Requiring that all updates be done in accordance with your IT folks: As the story above shows, social media fraud is exploding, mostly due to the unauthorized, inadvertent downloading of viruses.

Above all, encourage your employees to use their best judgment. That will often trump everything else.

Lastly, once these policies are adopted, they must then be disseminated via email, employee handbooks and posted visually where appropriate. Adopting them and then sticking them on a shelf to gather dust invites problems

Social Media Q & A: Expert Ed Gazarian Talks About First Steps for Small Businesses

Social Media Q & A: Expert Ed Gazarian Talks About First Steps for Small Businesses
by Sherron Lumley.

Ed Gazarian is a native of Boston, a graduate of Northeastern University and Harvard, who works for Pandemic Labs in Boston, one of the oldest social media marketing and analytics agencies in the U.S. He took some time to talk with writer Sherron Lumley about what’s new in social media and the first steps a small business can take when creating a social media strategy.

SL: Tell me about the business of Pandemic Labs.

EG: Pandemic is a 100-percent social media agency; we are not in print media at all. We’re all about customizing for actual customer needs. Rather than be tied to a specific set of platforms or technologies, we’re an agency committed to the notion that marketing is a dialogue, not a monologue. Our client roster runs the gamut from top-tier luxury brands (The Ritz-Carlton), to global retail chains (Au Bon Pain), and to regional groups (Fairmont Parks Art Association and The Roaming Boomers). We’ve also run campaigns with Dunkin’ Donuts, Puma, Canon, and DIRECTV.

SL: What are the basic social media steps that you advise your clients to take today?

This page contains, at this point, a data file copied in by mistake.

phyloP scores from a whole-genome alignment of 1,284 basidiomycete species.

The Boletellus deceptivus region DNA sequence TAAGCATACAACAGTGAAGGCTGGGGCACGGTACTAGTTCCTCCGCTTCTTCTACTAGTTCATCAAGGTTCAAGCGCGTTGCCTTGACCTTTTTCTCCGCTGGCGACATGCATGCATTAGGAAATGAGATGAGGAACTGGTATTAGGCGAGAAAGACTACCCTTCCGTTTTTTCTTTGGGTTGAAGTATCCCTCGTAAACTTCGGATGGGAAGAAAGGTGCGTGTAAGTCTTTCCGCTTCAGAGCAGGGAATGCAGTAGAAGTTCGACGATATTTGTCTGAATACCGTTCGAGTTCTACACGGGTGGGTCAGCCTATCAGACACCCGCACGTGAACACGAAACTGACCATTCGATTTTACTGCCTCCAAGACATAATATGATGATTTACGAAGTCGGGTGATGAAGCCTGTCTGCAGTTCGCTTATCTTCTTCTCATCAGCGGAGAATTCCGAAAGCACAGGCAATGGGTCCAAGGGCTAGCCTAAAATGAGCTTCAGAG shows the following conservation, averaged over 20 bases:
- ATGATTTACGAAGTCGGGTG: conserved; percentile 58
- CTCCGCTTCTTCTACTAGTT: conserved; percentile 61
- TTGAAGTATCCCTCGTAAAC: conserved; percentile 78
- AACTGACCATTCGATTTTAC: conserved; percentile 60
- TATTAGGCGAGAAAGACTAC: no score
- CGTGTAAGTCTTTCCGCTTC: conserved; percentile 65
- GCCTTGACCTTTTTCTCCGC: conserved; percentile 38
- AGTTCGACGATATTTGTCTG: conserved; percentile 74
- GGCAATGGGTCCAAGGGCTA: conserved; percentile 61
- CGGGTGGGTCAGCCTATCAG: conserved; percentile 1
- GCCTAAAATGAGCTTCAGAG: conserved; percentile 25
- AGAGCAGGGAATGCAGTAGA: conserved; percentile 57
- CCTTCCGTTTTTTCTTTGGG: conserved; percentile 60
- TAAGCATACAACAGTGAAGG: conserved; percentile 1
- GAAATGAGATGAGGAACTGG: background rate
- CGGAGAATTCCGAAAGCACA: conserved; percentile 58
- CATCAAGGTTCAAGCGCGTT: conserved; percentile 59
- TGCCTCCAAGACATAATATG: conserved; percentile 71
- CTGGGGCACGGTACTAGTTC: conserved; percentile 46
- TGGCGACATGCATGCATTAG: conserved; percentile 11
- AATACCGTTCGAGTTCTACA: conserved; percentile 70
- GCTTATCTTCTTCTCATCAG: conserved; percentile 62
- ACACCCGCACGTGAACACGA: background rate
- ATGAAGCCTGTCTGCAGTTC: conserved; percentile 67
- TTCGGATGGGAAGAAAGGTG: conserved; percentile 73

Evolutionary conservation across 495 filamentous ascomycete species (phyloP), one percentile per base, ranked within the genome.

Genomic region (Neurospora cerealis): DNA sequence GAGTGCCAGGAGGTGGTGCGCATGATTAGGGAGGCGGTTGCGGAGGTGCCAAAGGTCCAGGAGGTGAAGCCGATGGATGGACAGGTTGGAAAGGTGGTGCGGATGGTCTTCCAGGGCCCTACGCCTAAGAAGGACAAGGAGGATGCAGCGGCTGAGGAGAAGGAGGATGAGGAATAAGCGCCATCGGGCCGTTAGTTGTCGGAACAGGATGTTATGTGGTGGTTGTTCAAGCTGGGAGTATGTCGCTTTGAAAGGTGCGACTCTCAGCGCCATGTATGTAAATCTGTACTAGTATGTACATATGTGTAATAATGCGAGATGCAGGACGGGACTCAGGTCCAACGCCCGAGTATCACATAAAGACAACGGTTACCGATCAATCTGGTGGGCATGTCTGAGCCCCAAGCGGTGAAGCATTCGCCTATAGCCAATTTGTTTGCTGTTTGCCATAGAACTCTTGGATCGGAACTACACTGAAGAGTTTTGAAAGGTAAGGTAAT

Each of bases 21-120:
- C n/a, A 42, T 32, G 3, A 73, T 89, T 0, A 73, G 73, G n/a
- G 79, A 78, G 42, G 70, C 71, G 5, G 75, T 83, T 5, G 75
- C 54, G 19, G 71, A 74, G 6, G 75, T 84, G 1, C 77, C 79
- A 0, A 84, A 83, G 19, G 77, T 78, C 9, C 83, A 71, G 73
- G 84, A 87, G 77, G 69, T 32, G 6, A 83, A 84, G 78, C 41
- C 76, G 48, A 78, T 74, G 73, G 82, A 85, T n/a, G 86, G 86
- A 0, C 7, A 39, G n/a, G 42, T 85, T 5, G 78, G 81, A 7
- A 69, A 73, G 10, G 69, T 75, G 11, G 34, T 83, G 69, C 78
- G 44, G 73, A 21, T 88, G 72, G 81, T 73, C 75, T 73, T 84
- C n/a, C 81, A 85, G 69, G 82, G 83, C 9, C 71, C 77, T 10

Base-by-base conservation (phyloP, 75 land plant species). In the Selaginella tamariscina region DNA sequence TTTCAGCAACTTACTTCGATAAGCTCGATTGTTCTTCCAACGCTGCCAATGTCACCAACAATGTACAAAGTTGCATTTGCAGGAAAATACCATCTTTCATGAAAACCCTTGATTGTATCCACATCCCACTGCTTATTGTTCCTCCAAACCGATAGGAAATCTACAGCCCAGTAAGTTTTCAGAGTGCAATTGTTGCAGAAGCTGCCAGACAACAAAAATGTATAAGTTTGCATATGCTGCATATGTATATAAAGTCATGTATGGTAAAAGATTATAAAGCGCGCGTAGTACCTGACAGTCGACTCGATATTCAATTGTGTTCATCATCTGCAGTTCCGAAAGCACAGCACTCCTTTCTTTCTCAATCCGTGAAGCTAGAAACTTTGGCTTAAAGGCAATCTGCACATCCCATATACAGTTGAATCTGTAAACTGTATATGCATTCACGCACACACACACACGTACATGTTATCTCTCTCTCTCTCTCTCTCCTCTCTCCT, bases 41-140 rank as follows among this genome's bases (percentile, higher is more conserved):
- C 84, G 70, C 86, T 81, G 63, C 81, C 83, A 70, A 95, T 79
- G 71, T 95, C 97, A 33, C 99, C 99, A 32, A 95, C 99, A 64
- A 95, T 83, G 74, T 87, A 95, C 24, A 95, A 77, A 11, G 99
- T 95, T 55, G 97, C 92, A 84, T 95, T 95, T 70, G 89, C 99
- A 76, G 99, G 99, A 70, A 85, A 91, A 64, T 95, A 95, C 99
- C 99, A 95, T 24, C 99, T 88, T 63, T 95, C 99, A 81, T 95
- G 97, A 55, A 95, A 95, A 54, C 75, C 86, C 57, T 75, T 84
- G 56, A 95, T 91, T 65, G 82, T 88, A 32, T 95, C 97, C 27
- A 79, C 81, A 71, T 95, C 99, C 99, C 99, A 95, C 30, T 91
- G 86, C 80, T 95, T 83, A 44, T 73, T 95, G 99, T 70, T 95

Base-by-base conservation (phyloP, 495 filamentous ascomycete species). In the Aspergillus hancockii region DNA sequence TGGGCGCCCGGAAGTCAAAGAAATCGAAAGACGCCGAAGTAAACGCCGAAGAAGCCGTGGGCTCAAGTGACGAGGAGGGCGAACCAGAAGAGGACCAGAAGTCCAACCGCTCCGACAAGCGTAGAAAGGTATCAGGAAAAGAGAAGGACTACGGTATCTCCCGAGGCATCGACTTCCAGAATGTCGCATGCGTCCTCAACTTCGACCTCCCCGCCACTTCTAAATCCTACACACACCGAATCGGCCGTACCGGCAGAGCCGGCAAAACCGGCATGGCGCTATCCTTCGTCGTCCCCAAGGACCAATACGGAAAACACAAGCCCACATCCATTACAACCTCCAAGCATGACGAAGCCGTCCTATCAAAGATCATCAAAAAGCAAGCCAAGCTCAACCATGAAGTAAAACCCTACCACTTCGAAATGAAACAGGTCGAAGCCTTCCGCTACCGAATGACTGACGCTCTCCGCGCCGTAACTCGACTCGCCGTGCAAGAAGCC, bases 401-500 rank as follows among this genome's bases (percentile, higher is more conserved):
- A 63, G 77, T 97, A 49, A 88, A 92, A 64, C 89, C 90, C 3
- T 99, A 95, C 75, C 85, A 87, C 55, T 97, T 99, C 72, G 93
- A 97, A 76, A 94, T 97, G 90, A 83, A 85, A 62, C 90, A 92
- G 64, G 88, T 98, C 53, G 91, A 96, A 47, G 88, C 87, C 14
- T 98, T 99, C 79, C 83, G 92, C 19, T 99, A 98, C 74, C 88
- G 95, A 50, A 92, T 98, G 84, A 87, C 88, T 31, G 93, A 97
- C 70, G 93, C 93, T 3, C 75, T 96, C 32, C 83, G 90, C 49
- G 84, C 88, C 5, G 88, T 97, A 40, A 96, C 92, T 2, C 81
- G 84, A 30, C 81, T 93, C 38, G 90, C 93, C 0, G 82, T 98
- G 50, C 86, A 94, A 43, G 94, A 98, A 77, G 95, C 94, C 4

EG: First, identify whom you want to communicate with. Based on who a brand wants to engage, the platforms, technologies and strategies we deploy will vary drastically from client to client. Knowing your audience is the absolute first step.

Next, figure out where those people are. If it’s Facebook, you know that’s a crucial part of your overall strategy. If your consumers are more active on something like LinkedIn, or social media’s latest darling—Pinterest—then focus your efforts there. There’s enough demographic info about the major channels out there, to make an informed decision about which channels to operate on. Depending upon what platforms you choose, your methods of engagement will differ. Understand that you will have to commit some time—and money—to these endeavors.

The last of these basic steps is identifying metrics of success. Yours will not be the same as those of other brands operating on the same platforms. Don’t get bogged down in things like “The Top 3 Metrics In Social Media”—lists like that are a dime a dozen. Don’t be dazzled by ‘The Next Big Thing’—does anyone still think Google+ is at all relevant? You know your brand, and you know who you want to go after. Be thoughtful in how you define what success means for you.

PQ_QAedgazarian.jpgSL: How has this changed in the last few years?